I’ve been with CSC for over 3 years. There are ups and downs just like any other company. The new healthcare plans aren’t the greatest, but they try to offset it with a bunch of wellness incentives, so itll probably cost me roughly the same as this year. Also, the difference in price between the pay tiers mentioned above is not all that significant. Anyways, upsides: they have a lot of positions that allow telecommuting. They have a lot of clients and roles that cover every type of position you might be interested in, and it’s easier to scale up the ladder in that situation. It also means more job security because if your current account goes away, there are plenty of other positions to transfer into. Downsides: you may get offered less than the same position might fetch at another company, because they’re an outsourcing firm, but it also depends on the role you’re filling. The experience can drastically change from account to account. You might love the environment, but hate the people on one account, but then the exact opposite on your next account. At the end of the day, though, the job is what you make of it. Good luck to those still in the hunt.

    • BY Nick says:

      I worked at CSC and traveled 100% for 6 years straight. 6 days a week away from home every week. It was rough. But besides that, it was a great job.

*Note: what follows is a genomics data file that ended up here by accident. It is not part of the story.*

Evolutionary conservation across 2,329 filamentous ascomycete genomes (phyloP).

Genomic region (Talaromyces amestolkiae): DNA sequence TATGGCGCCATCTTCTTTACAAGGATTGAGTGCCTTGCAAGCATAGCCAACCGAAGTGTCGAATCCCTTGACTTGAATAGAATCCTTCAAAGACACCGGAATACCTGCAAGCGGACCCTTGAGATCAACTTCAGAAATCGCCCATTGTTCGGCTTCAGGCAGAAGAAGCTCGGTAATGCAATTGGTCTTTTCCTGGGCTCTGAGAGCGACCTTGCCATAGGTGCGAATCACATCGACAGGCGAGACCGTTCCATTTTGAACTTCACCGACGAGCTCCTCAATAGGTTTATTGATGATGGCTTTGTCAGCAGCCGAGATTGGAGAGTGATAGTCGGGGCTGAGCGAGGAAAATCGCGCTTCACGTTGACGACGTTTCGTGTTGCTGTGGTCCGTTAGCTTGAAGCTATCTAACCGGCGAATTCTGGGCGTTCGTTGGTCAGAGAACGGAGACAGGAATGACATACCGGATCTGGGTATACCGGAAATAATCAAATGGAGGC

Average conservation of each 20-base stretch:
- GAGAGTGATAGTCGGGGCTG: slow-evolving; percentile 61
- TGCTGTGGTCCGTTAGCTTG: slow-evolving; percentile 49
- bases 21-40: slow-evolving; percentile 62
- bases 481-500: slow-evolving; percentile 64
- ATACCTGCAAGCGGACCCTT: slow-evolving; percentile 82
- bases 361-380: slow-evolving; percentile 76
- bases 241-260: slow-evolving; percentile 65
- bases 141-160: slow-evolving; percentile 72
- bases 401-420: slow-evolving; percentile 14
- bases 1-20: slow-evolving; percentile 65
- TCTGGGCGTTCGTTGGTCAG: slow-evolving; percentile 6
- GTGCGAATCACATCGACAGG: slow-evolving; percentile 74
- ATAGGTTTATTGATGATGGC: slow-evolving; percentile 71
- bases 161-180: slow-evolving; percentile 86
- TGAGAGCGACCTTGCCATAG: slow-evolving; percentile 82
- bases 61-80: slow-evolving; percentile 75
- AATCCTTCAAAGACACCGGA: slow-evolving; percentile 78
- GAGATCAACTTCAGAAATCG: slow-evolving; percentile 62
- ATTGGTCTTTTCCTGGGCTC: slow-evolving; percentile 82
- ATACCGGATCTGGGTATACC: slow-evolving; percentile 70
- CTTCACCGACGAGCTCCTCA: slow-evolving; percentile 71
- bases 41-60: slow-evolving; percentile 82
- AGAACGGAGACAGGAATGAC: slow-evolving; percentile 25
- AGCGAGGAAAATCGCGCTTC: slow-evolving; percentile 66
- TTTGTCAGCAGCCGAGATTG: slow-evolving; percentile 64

12. BY Eric W says:

    I like that they want you to elaborate on your skill sets. People love to decorate their resumes with skills but do they really know them? I appreciate this mostly because i’ve seen some outrageous claims on resume’s: 3 years of IT experience but has worked in Java, C++, Python, .NET, developed on MAC, PC, Unix, SAS. Keywords copy and pasted from the net. I wish all companies asked this question.

  13. BY Steve says:

    I tend to agree with the most of the sentiments already mentioned here re working at CSC. I worked there for four years. Political maneuvering, aka “games” is HUGE there because the government says “jump” and they must say “how high?. If you don’t play and have a conscience about doing the right thing, you won’t last. I was “downsized” and how never been happier. I’ve been in IT for 25 years – CSC was the worst. Avoid them like the plague.

  14. BY Eric says:

    I believe the point of the ‘opposites approach’ is to show you understand more than just one thing. It shows you have taken time to look outside of the box.

    If you mentioned (and backed up) that you had 12 years of Oracle admin experience and X years of learning SAP, a more useful interview response is “Why are you studying SAP?” It would hopefully lead to answers which explain your motivation. Or show your curiosity. [ It may seem like it, but interviewers are not looking to trip you up, they want to uncover what you are best at. Ok, they also will want you to back up what is on your resume, but if you are weak at what is on your resume, then why is it there? ]

    “Always know what the other solutions are.”

    Remember, CSC is a solutions company. They are not tied to a particular technology. Given a problem where the customer says they want ABC for their problem, but it doesn’t quite fit and you see that a competitors product DEF has a better fit. How would you know if you didn’t learn some thing about DEF? It’s about what he’s looking for to satisfy what CSC needs.